Overdraft fees charged by major U.S. banks remained largely unchanged from 2010 to this year. But many banks tinkered with their overdraft policies in ways that might cost consumers more (or less) money if they incur an overdraft.
The median bank overdraft fee was unchanged at $35 with initial fees ranging from $33 to $37. A few banks charging tiered fees based on the number of overdrafts during a 12-month period, according to a new survey of 14 banks by the Consumer Federation of America, or CFA, an advocacy organization in Washington.
Most banks set a threshold, such as $5 or $10, to trigger an overdraft fee and charged a second flat or per-day fee if the overdraft remained unpaid after a set number of days. Nearly all banks set a limit on the number of fees charged in one day.
A single $100 overdraft, repaid in two weeks, continued to be costly, especially if the fees were computed as if the overdraft were a short-term closed-end loan. On that basis, interest rates ranged from 910 percent to 3,250 percent per year.
All of the banks allowed customers to use a savings account, credit card or overdraft line of credit to avoid overdrafts. These services also involved fees.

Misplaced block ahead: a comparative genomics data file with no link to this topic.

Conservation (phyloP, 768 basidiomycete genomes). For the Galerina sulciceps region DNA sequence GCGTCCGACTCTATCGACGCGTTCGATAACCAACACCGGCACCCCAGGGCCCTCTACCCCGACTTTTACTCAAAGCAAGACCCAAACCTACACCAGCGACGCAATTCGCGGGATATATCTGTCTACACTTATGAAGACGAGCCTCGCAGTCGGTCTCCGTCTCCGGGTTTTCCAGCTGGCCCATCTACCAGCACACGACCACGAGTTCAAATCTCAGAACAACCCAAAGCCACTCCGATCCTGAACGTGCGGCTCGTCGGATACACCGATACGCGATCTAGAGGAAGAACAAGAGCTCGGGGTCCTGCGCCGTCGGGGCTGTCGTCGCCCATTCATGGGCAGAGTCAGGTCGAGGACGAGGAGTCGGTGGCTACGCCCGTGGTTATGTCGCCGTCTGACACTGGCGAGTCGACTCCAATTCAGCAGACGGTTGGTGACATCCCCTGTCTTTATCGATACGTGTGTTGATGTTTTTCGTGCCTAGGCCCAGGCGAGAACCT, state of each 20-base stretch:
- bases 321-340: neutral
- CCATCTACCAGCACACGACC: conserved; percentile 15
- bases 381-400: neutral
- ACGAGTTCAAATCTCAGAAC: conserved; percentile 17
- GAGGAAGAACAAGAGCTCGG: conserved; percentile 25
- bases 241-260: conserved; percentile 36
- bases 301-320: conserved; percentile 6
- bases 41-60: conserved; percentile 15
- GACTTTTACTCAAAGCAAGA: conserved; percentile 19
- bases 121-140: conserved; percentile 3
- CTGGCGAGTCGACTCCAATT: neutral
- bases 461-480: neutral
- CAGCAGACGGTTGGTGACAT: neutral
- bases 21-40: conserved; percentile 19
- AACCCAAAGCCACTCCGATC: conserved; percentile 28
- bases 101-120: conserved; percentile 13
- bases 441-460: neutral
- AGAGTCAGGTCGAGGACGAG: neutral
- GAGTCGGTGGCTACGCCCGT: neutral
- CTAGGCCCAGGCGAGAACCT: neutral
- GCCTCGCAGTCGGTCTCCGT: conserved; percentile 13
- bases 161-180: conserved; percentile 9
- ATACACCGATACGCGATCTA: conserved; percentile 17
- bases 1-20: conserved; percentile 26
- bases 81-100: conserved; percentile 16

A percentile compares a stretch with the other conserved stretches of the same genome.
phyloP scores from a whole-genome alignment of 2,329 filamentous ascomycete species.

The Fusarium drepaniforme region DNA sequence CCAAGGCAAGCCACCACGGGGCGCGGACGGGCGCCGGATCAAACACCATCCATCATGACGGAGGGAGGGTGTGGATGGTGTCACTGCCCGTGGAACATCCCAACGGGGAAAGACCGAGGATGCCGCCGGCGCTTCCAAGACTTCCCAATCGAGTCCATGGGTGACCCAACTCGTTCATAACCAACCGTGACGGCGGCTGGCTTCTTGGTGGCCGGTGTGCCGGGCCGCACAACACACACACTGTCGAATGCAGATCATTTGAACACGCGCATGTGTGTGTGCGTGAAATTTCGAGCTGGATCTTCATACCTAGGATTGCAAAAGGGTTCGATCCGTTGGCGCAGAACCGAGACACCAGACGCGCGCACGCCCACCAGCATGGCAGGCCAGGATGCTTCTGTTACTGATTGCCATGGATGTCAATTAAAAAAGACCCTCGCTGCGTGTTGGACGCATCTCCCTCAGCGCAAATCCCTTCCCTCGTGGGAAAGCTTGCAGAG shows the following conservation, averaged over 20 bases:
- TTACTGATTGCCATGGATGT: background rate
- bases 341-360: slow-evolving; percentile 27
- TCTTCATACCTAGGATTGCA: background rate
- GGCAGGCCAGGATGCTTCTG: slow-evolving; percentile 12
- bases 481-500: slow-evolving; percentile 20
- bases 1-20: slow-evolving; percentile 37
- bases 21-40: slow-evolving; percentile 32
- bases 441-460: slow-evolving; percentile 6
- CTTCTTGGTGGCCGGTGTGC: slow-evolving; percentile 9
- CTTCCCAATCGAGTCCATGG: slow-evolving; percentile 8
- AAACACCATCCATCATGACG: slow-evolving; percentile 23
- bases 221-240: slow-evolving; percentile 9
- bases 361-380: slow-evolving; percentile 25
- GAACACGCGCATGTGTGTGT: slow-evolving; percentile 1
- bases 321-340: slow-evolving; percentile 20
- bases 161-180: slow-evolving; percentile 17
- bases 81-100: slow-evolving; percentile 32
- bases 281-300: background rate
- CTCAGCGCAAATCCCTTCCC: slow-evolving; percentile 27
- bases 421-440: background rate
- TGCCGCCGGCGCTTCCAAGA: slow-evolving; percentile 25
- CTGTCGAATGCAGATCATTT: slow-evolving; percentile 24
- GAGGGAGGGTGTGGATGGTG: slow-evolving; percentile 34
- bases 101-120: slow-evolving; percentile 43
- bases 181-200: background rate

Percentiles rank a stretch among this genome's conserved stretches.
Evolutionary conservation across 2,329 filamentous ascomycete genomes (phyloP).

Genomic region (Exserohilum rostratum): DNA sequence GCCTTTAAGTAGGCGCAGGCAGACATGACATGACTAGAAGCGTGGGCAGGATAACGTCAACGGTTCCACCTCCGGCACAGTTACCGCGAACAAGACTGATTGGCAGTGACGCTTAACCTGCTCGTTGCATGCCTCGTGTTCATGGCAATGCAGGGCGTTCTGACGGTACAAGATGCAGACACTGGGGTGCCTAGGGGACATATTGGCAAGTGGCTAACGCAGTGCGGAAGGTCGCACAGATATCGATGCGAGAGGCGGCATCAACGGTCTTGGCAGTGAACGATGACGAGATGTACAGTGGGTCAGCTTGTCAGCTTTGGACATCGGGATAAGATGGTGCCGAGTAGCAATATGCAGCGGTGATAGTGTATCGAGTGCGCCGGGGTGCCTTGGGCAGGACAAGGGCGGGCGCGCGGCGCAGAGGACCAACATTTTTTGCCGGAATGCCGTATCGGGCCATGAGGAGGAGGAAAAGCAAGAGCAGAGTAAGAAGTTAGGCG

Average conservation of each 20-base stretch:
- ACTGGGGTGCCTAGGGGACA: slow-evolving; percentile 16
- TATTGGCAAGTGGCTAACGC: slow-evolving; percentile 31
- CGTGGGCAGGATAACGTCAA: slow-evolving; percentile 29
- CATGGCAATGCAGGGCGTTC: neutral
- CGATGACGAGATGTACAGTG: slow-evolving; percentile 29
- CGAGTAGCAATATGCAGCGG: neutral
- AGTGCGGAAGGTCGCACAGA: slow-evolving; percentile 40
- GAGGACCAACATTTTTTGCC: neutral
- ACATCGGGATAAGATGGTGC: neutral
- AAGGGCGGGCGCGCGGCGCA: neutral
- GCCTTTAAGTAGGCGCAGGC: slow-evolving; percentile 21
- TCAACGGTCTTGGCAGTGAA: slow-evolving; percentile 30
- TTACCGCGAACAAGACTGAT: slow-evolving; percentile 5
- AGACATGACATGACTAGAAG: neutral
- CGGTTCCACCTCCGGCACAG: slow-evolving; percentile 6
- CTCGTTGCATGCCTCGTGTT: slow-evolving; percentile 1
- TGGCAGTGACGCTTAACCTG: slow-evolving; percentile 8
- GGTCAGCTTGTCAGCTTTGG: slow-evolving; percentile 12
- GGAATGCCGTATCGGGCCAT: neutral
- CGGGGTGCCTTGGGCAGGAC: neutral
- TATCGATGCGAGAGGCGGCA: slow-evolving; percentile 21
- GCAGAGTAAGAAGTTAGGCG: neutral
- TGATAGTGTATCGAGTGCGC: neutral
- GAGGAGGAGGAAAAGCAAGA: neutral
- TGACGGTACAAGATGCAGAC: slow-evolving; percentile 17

Last year, almost all of the big banks processed the largest payments first or reserved the right to do so, maximizing their fee revenue, according to the CFA. This year, some banks have started to process smaller payments first or process payments in the order they were received.
Some banks have different policies for different types of payments. For example, debit point-of-sale, or POS, and ATM transactions might be processed one way while checks might be processed another way.
The CFA survey data were collected in June from websites, calls to customer service centers and visits to branches. The surveyed banks were: Bank of America, BB&T, Capital One, Citibank, Fifth Third Bank, HSBC, JP Morgan Chase, PNC Bank, RBS Citizens, Regions, SunTrust Bank, TD Bank, U.S. Bank and Wells Fargo.
Bank overdraft fees and terms are complicated and can change at any time. Consumers should review their bank's policies and ask how any changes will affect their personal banking practices.
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